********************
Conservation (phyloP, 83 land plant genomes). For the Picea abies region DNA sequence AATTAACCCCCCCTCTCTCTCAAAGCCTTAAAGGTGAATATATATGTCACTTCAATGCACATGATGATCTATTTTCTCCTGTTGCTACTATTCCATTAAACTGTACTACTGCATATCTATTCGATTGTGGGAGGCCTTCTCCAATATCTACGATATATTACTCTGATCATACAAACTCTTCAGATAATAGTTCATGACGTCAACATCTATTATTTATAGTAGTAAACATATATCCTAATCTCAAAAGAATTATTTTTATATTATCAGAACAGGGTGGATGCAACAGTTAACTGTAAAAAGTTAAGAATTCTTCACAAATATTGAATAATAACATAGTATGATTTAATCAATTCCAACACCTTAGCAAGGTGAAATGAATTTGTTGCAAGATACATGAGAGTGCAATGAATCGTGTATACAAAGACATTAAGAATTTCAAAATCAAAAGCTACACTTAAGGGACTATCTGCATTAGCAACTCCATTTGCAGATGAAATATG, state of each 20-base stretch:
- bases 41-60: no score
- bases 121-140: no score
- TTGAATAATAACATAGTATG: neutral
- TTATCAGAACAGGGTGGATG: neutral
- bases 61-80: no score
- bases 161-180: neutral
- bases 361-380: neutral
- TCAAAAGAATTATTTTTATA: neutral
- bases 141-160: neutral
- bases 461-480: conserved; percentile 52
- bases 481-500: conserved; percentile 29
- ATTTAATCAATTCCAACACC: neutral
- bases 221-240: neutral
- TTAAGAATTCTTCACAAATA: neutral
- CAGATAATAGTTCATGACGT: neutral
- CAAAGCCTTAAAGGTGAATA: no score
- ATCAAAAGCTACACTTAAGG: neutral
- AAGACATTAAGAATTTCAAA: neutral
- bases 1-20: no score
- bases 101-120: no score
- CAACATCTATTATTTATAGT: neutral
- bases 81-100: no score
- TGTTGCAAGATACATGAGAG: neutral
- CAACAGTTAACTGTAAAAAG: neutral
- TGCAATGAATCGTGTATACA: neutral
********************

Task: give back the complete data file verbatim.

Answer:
Conservation (phyloP, 83 land plant genomes). For the Picea abies region DNA sequence AATTAACCCCCCCTCTCTCTCAAAGCCTTAAAGGTGAATATATATGTCACTTCAATGCACATGATGATCTATTTTCTCCTGTTGCTACTATTCCATTAAACTGTACTACTGCATATCTATTCGATTGTGGGAGGCCTTCTCCAATATCTACGATATATTACTCTGATCATACAAACTCTTCAGATAATAGTTCATGACGTCAACATCTATTATTTATAGTAGTAAACATATATCCTAATCTCAAAAGAATTATTTTTATATTATCAGAACAGGGTGGATGCAACAGTTAACTGTAAAAAGTTAAGAATTCTTCACAAATATTGAATAATAACATAGTATGATTTAATCAATTCCAACACCTTAGCAAGGTGAAATGAATTTGTTGCAAGATACATGAGAGTGCAATGAATCGTGTATACAAAGACATTAAGAATTTCAAAATCAAAAGCTACACTTAAGGGACTATCTGCATTAGCAACTCCATTTGCAGATGAAATATG, state of each 20-base stretch:
- bases 41-60: no score
- bases 121-140: no score
- TTGAATAATAACATAGTATG: neutral
- TTATCAGAACAGGGTGGATG: neutral
- bases 61-80: no score
- bases 161-180: neutral
- bases 361-380: neutral
- TCAAAAGAATTATTTTTATA: neutral
- bases 141-160: neutral
- bases 461-480: conserved; percentile 52
- bases 481-500: conserved; percentile 29
- ATTTAATCAATTCCAACACC: neutral
- bases 221-240: neutral
- TTAAGAATTCTTCACAAATA: neutral
- CAGATAATAGTTCATGACGT: neutral
- CAAAGCCTTAAAGGTGAATA: no score
- ATCAAAAGCTACACTTAAGG: neutral
- AAGACATTAAGAATTTCAAA: neutral
- bases 1-20: no score
- bases 101-120: no score
- CAACATCTATTATTTATAGT: neutral
- bases 81-100: no score
- TGTTGCAAGATACATGAGAG: neutral
- CAACAGTTAACTGTAAAAAG: neutral
- TGCAATGAATCGTGTATACA: neutral